Alexandra was as different from her sister as night from day.
Where Anne seemed self-assured and devious, Alexandra was entirely without artifice or deceit of any kind; her every thought was right there on her face for me to read.
And I was immediately drawn to her.
This young woman fascinated me in a way I’d not previously experienced and certainly didn't welcome. Mentally shaking myself, I ensured my expression of cool detachment remained intact.
Maeve, with her usual disregard for propriety, had embraced Miriam Broughton, oblivious of that woman's affronted grimace. Then in a moment of thoughtless reaction, responded to the calls of her cat and plunged into the coach to extract the travelling crate.
Alexandra, already struggling with the dog, was unable to restrain the animal and it leapt upon Maeve knocking the crate to the ground.
In a matter of seconds, all chaos had erupted. The cat escaped, clawing the dog and raking Maeve's face before springing free and fleeing across the lawn into the forest.
There was much shouting and scuffling. The horses stamped and side-stepped in their traces. Dan and a stable-boy attempted to calm them while the dog leapt about barking and yelping hysterically. Miriam raised her voice above the racket to berate Alexandra before the entire group, humiliating the girl then directing the younger sister to fetch the stableman and have the dog dealt with.
Not one for public demonstrations of any type, I remained passive, although I didn't think I'd maintain passivity should the stableman indeed arrive to knock the dog on the head. It all seemed an overreaction to me.
Anne stared, horrified, at her mother while Alexandra pleaded the dog's case.
As Maeve cried into my father's coat, he assured her the cat would be found; they were ignorant of the drama unfolding – the drama that was quickly escalating out of control.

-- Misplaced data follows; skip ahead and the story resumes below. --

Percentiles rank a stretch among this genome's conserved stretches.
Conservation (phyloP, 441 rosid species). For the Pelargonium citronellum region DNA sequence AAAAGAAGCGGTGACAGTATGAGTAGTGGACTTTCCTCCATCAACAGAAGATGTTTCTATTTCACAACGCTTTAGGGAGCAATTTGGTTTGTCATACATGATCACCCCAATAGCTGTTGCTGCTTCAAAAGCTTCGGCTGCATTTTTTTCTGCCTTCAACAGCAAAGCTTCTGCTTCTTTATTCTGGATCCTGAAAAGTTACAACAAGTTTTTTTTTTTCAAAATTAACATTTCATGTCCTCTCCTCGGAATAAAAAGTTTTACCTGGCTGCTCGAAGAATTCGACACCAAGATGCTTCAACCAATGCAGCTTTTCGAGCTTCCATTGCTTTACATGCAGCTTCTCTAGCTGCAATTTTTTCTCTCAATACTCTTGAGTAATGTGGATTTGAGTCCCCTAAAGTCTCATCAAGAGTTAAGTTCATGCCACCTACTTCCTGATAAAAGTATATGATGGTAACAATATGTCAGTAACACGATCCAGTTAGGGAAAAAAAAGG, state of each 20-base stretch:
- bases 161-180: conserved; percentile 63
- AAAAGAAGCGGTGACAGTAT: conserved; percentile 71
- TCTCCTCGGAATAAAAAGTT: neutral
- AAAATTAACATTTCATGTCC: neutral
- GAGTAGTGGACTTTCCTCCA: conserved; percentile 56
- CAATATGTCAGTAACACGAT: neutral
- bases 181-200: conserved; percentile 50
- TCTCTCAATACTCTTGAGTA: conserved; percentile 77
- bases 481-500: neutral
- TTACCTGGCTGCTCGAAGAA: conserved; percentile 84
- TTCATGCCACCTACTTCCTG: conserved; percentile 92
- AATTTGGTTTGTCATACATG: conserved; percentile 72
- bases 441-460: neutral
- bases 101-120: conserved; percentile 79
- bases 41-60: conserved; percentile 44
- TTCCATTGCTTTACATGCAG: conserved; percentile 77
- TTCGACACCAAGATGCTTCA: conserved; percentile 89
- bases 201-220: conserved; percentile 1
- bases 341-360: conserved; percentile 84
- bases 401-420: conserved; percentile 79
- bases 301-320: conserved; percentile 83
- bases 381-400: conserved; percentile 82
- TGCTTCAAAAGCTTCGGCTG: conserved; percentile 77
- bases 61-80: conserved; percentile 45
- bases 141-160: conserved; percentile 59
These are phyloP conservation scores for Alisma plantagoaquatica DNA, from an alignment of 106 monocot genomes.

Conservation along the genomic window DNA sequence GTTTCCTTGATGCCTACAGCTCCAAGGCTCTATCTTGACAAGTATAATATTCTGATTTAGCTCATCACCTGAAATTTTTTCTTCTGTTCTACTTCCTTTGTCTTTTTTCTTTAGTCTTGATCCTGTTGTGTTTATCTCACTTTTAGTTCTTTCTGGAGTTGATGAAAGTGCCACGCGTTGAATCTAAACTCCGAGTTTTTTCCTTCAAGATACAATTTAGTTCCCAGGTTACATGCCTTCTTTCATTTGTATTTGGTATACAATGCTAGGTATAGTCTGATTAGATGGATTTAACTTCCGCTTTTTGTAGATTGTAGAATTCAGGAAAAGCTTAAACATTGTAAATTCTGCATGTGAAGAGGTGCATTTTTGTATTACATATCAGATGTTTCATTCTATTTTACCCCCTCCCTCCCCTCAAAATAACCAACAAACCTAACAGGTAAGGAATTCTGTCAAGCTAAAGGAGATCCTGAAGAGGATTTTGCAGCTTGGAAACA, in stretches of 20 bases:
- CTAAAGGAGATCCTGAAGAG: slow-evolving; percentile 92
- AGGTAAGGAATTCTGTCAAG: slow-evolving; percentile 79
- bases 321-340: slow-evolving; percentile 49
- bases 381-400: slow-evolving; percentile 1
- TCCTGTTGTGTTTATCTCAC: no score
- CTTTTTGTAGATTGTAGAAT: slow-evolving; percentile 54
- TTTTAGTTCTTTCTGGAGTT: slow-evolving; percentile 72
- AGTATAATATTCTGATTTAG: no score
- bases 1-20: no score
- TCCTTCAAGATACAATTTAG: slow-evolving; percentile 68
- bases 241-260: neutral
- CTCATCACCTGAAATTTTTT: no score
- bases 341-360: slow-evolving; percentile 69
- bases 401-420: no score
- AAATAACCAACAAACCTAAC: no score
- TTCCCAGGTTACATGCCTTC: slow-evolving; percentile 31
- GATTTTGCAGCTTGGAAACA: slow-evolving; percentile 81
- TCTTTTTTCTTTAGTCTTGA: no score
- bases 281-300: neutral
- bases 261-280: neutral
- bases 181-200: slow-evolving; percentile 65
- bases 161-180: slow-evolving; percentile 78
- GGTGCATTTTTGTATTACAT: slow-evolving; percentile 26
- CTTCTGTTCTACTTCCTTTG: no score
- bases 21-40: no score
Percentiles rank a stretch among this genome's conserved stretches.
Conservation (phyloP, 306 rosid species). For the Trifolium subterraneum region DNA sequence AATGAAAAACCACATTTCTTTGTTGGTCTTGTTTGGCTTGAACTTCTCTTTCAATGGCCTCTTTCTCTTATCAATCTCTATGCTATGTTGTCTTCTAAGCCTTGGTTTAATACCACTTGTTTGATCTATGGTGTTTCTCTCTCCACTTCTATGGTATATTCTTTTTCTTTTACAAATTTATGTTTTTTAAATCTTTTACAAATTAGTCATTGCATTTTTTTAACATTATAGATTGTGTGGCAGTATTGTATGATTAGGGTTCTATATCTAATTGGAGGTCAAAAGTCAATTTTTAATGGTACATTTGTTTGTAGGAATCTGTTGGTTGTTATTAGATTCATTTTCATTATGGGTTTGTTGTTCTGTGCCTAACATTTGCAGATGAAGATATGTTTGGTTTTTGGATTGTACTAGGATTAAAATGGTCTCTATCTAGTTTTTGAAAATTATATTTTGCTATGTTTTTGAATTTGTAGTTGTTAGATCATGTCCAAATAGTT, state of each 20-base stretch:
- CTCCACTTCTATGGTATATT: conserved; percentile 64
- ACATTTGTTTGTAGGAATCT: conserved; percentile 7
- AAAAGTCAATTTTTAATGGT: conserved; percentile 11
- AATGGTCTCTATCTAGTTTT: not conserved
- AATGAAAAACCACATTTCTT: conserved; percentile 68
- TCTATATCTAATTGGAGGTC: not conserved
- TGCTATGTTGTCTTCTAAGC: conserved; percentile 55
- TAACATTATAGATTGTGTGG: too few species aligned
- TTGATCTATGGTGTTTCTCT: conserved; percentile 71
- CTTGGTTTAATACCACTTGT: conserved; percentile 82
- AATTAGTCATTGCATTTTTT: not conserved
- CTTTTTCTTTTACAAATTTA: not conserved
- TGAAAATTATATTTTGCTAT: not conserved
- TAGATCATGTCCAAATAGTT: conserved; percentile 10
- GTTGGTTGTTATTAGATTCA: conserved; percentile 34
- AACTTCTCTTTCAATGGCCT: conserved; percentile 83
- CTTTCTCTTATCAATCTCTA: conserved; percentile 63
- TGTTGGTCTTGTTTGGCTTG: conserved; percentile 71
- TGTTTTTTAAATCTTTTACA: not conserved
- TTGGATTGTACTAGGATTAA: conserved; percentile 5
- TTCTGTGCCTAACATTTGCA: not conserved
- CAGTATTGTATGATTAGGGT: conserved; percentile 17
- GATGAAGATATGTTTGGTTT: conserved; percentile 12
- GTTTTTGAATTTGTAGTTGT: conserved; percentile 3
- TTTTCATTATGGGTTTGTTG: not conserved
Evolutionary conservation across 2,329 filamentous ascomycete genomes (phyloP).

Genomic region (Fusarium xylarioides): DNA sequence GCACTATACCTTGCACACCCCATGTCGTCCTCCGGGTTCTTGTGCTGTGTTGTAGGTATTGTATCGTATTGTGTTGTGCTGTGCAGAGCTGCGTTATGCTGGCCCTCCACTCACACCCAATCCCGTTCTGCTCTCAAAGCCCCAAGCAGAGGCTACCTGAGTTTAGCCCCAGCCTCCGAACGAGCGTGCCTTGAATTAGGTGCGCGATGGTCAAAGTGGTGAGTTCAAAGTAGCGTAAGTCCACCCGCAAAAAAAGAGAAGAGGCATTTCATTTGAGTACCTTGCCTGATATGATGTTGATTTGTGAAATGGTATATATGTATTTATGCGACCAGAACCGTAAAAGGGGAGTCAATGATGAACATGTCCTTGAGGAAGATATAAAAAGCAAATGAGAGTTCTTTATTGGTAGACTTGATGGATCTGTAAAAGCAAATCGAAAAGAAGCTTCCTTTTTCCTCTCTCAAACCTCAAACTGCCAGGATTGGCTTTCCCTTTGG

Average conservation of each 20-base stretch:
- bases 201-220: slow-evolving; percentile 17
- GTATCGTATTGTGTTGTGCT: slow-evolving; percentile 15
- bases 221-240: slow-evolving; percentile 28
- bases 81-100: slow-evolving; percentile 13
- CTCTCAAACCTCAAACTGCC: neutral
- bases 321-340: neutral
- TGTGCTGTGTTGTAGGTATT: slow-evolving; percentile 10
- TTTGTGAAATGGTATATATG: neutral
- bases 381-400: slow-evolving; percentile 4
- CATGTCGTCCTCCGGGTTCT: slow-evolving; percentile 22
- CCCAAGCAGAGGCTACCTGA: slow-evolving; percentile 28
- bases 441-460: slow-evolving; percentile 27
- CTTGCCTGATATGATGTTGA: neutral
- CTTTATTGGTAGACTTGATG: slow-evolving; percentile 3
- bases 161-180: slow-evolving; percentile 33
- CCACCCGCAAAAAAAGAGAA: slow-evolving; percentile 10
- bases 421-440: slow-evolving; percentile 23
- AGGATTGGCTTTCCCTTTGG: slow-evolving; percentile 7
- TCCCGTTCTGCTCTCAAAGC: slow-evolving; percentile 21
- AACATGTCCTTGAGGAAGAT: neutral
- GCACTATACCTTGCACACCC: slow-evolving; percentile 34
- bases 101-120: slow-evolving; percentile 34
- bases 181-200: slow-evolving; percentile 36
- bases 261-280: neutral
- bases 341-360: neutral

I hate conflict. I hate theatre and I hate hysterics. Moreover, I hate to see people humiliated and hurt – without reason, that is. I’ve been known to mete out my own brand of humiliation on occasion, but only with just cause.
Now, in the face of Alexandra's grief, I knew an intense desire to stand beside her in support – fuelled, probably, by my intense dislike for her mother. Nevertheless, such compassion was no pleasant sensation.
I groaned internally – there would be no happy resolution to this if someone did not step in.
Meantime, Anne, too young to do aught else, was about to carry out her mother's instructions.
Alexandra turned in desperation to her brother, begging that he speak up to save the dog's life, and it was then that it happened. In what I recognise now, but didn't consider at the time, was some kind of wordless, kinetic connection, Simon raised his eyes to meet mine. I thought, I need to end this.
I know I thought it, for no words passed my lips but Simon nodded, almost imperceptibly, and said to Alexandra, “Zan–”
She ignored him.
I turned to Miriam and said, calmly, “Give me the dog. I'll take it to the stableman.”
Lady Broughton studied me speculatively, as I knew she would, then she nodded.
As I bent and scooped up the now petrified dog, Alexandra screamed and made to stop me. Her distress disturbed me, but Simon caught and held her; I turned with the dog in my arms and strode away, leaving her struggling in her brother’s arms.